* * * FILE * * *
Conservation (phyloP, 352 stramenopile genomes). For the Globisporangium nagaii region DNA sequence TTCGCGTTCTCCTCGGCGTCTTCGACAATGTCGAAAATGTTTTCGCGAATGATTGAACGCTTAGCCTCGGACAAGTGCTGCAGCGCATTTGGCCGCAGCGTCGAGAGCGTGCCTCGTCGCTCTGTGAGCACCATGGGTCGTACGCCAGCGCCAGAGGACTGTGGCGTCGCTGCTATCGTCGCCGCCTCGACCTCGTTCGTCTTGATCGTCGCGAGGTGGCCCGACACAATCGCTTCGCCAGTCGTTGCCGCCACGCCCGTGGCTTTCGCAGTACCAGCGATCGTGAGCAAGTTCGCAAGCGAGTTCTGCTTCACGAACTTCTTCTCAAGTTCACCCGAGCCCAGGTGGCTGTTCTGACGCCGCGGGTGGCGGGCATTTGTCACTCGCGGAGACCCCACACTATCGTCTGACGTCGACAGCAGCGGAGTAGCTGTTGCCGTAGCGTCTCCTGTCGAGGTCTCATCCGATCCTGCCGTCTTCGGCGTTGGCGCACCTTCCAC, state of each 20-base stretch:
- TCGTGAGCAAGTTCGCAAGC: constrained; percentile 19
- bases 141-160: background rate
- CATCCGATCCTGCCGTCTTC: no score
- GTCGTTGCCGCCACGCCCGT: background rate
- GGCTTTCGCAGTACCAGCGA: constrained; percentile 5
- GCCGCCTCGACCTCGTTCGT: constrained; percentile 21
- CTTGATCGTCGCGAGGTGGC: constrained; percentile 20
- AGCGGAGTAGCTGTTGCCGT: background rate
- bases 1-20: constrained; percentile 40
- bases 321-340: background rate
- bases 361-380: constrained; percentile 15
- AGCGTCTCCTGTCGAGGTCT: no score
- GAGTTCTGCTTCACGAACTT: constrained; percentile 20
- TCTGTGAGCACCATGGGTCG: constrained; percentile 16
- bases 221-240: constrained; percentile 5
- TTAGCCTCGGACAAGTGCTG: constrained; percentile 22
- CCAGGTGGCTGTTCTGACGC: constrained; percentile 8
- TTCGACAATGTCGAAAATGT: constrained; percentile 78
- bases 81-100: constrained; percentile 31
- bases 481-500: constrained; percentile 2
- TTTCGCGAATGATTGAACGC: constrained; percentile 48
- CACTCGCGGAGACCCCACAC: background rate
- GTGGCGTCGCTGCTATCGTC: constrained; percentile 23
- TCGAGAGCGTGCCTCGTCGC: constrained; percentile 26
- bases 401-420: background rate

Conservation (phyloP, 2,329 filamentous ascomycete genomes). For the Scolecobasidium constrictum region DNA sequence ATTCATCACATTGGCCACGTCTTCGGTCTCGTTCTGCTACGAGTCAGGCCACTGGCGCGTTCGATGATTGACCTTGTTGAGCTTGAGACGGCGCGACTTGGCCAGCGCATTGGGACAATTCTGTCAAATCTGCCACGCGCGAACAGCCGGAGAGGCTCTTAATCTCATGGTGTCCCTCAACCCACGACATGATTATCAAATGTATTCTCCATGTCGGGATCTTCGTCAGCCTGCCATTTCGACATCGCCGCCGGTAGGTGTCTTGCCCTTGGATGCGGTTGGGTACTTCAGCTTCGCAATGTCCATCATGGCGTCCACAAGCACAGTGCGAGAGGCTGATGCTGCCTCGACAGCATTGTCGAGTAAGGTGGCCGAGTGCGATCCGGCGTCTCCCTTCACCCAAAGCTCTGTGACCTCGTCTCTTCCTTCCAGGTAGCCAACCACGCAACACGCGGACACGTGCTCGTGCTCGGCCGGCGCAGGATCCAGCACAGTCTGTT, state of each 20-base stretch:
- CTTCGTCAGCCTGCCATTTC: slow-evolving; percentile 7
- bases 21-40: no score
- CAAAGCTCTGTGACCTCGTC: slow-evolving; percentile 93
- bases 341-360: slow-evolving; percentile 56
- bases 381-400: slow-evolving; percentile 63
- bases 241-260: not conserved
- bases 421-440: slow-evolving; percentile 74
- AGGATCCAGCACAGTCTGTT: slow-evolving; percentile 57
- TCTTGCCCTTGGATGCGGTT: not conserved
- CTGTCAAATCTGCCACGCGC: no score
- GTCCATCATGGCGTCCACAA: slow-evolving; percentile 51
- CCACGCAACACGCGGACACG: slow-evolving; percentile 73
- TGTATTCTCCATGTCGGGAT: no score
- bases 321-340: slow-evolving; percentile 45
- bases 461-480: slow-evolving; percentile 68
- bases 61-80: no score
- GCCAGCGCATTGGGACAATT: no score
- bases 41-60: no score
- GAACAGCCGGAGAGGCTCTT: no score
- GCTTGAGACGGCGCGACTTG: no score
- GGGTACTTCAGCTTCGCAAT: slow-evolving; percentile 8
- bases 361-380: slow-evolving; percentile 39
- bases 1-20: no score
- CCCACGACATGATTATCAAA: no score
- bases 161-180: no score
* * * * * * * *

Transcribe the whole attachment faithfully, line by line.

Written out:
Conservation (phyloP, 352 stramenopile genomes). For the Globisporangium nagaii region DNA sequence TTCGCGTTCTCCTCGGCGTCTTCGACAATGTCGAAAATGTTTTCGCGAATGATTGAACGCTTAGCCTCGGACAAGTGCTGCAGCGCATTTGGCCGCAGCGTCGAGAGCGTGCCTCGTCGCTCTGTGAGCACCATGGGTCGTACGCCAGCGCCAGAGGACTGTGGCGTCGCTGCTATCGTCGCCGCCTCGACCTCGTTCGTCTTGATCGTCGCGAGGTGGCCCGACACAATCGCTTCGCCAGTCGTTGCCGCCACGCCCGTGGCTTTCGCAGTACCAGCGATCGTGAGCAAGTTCGCAAGCGAGTTCTGCTTCACGAACTTCTTCTCAAGTTCACCCGAGCCCAGGTGGCTGTTCTGACGCCGCGGGTGGCGGGCATTTGTCACTCGCGGAGACCCCACACTATCGTCTGACGTCGACAGCAGCGGAGTAGCTGTTGCCGTAGCGTCTCCTGTCGAGGTCTCATCCGATCCTGCCGTCTTCGGCGTTGGCGCACCTTCCAC, state of each 20-base stretch:
- TCGTGAGCAAGTTCGCAAGC: constrained; percentile 19
- bases 141-160: background rate
- CATCCGATCCTGCCGTCTTC: no score
- GTCGTTGCCGCCACGCCCGT: background rate
- GGCTTTCGCAGTACCAGCGA: constrained; percentile 5
- GCCGCCTCGACCTCGTTCGT: constrained; percentile 21
- CTTGATCGTCGCGAGGTGGC: constrained; percentile 20
- AGCGGAGTAGCTGTTGCCGT: background rate
- bases 1-20: constrained; percentile 40
- bases 321-340: background rate
- bases 361-380: constrained; percentile 15
- AGCGTCTCCTGTCGAGGTCT: no score
- GAGTTCTGCTTCACGAACTT: constrained; percentile 20
- TCTGTGAGCACCATGGGTCG: constrained; percentile 16
- bases 221-240: constrained; percentile 5
- TTAGCCTCGGACAAGTGCTG: constrained; percentile 22
- CCAGGTGGCTGTTCTGACGC: constrained; percentile 8
- TTCGACAATGTCGAAAATGT: constrained; percentile 78
- bases 81-100: constrained; percentile 31
- bases 481-500: constrained; percentile 2
- TTTCGCGAATGATTGAACGC: constrained; percentile 48
- CACTCGCGGAGACCCCACAC: background rate
- GTGGCGTCGCTGCTATCGTC: constrained; percentile 23
- TCGAGAGCGTGCCTCGTCGC: constrained; percentile 26
- bases 401-420: background rate

Conservation (phyloP, 2,329 filamentous ascomycete genomes). For the Scolecobasidium constrictum region DNA sequence ATTCATCACATTGGCCACGTCTTCGGTCTCGTTCTGCTACGAGTCAGGCCACTGGCGCGTTCGATGATTGACCTTGTTGAGCTTGAGACGGCGCGACTTGGCCAGCGCATTGGGACAATTCTGTCAAATCTGCCACGCGCGAACAGCCGGAGAGGCTCTTAATCTCATGGTGTCCCTCAACCCACGACATGATTATCAAATGTATTCTCCATGTCGGGATCTTCGTCAGCCTGCCATTTCGACATCGCCGCCGGTAGGTGTCTTGCCCTTGGATGCGGTTGGGTACTTCAGCTTCGCAATGTCCATCATGGCGTCCACAAGCACAGTGCGAGAGGCTGATGCTGCCTCGACAGCATTGTCGAGTAAGGTGGCCGAGTGCGATCCGGCGTCTCCCTTCACCCAAAGCTCTGTGACCTCGTCTCTTCCTTCCAGGTAGCCAACCACGCAACACGCGGACACGTGCTCGTGCTCGGCCGGCGCAGGATCCAGCACAGTCTGTT, state of each 20-base stretch:
- CTTCGTCAGCCTGCCATTTC: slow-evolving; percentile 7
- bases 21-40: no score
- CAAAGCTCTGTGACCTCGTC: slow-evolving; percentile 93
- bases 341-360: slow-evolving; percentile 56
- bases 381-400: slow-evolving; percentile 63
- bases 241-260: not conserved
- bases 421-440: slow-evolving; percentile 74
- AGGATCCAGCACAGTCTGTT: slow-evolving; percentile 57
- TCTTGCCCTTGGATGCGGTT: not conserved
- CTGTCAAATCTGCCACGCGC: no score
- GTCCATCATGGCGTCCACAA: slow-evolving; percentile 51
- CCACGCAACACGCGGACACG: slow-evolving; percentile 73
- TGTATTCTCCATGTCGGGAT: no score
- bases 321-340: slow-evolving; percentile 45
- bases 461-480: slow-evolving; percentile 68
- bases 61-80: no score
- GCCAGCGCATTGGGACAATT: no score
- bases 41-60: no score
- GAACAGCCGGAGAGGCTCTT: no score
- GCTTGAGACGGCGCGACTTG: no score
- GGGTACTTCAGCTTCGCAAT: slow-evolving; percentile 8
- bases 361-380: slow-evolving; percentile 39
- bases 1-20: no score
- CCCACGACATGATTATCAAA: no score
- bases 161-180: no score